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Hearing Loss and The White House Conference on Aging

2015 marks the 80th anniversary of Social Security and the 50th anniversary of Medicaid, Medicare, and the Older Americans Act. This year, the White House is also holding its sixth Conference on Aging (WHCoA), a forum designed to discuss issues and implement governmental actions that are dedicated to improve the quality of life of older Americans. In the past, the Conferences have been used to assess policy changes that impact older Americans and to propose new initiatives. The WHCoA is invite-only, but panel discussions are being held around the country over several months in order to gain diverse perspective from the country’s older population.

The WHCoA has tackled several common themes over the past five decades. How to financially prepare for retirement, types of governmental services that older Americans can use, and how to remain healthy in older age are just a few of many important topics that are presented. This year, there are four official policy briefs around which the WHCoA will center: healthy aging, long- term services and supports, elder justice, and retirement security.

Healthy Aging and Long-Term Services

The 2015 WHCoA plans to discuss many health issues facing older Americans today, and how to face these issues going forward. The WHCoA encourages physical activity, proper nutrition, and health screenings for Americans aged 65 and older, in order to promote good health and avoid disease or injury. The WHCoA also acknowledges the serious nature of declining cognitive health, and will address how to optimize cognitive health, on both a personal and federal level. For example, the U.S. Department of Health & Human Services has an annually-updated National Plan to Address Alzheimer’s Disease.

The WHCoA will also address plans for those who are unable to stay completely healthy as they age. Long-term services and supports can help older adults with everyday tasks, such as bathing, preparing food, or managing their finances. These services are meant to maximize the independence of a person, and to provide help when needed. There are a number of different approaches, as well as a number of ways to afford these services, including Medicaid.

Retirement Security and Elder Justice

Many people in the baby boomer generation have reached retirement age, and over the next decade the number of retirees in America will skyrocket. Financial security in retirement is one of the most important issues facing older Americans, especially as traditional pensions are being replaced with defined contribution plans (like a 401(k)). The WHCoA plans to address the protecting and strengthening of Social Security, and to help older people understand how to combine Social Security payments with outside income sources.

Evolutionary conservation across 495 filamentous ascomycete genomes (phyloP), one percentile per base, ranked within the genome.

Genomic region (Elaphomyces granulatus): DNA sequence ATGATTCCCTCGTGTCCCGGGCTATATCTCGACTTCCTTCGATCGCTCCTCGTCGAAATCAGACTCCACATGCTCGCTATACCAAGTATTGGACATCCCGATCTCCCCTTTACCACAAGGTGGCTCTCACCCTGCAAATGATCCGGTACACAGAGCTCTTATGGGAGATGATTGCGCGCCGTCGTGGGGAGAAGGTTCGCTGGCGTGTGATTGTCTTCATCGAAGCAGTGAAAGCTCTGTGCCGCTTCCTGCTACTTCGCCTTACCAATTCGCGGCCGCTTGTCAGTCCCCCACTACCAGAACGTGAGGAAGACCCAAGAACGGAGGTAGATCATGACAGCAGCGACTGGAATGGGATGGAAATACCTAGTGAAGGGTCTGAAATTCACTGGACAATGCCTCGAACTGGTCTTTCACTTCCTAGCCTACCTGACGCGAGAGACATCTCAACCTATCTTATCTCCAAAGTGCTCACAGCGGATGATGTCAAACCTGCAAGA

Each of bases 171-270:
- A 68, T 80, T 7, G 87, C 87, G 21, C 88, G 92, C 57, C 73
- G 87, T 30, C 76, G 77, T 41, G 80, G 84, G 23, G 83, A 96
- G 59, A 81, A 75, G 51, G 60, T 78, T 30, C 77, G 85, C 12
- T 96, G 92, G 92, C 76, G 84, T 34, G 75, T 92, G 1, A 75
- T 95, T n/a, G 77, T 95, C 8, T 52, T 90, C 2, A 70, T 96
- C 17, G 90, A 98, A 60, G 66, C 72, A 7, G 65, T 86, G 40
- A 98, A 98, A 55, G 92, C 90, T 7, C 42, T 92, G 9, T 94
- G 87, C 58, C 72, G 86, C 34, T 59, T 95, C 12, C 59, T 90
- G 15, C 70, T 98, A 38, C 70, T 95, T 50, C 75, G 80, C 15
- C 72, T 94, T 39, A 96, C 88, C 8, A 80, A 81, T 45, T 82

Elder justice is also a hot-button issue that will be presented at the 2015 WHCoA. Elder abuse can be physical or emotional abuse, as well as neglect or financial exploitation. Abuse against older Americans is not often discussed in public forums, although it affects millions of people each year. The WHCoA aims to encourage discussions about protecting the aging population, and how to combat elder abuse through local efforts and on a federal level.

How Does This Affect Hearing Loss?

Hearing loss is one of the most common health problems for Americans over age 65. As outlined in the “Healthy Aging” policy brief, aging Americans are focused on the opportunities of aging rather than the limitations, and are aiming to get the most out of their well-being to stay independent and active as they grow older. One way to improve your quality of life if you’re living with hearing loss is to invest in hearing aids! For older Americans still in the work force, having the best hearing possible is essential to be a successful employee. Good hearing is also, of course, important for non-workers as well, to keep relationships thriving. The 2015 White House Conference on Aging has a full agenda and are ready to face aging head on!

Although Audicus offers hearing aids at an affordable cost, we also recognize that there are still many people who cannot afford our hearing aids. To give back to the community, we’ve partnered with Hearing Charities of America to collect used hearing aids, which will be refurbished for people in need.

By: Elena McPhillips

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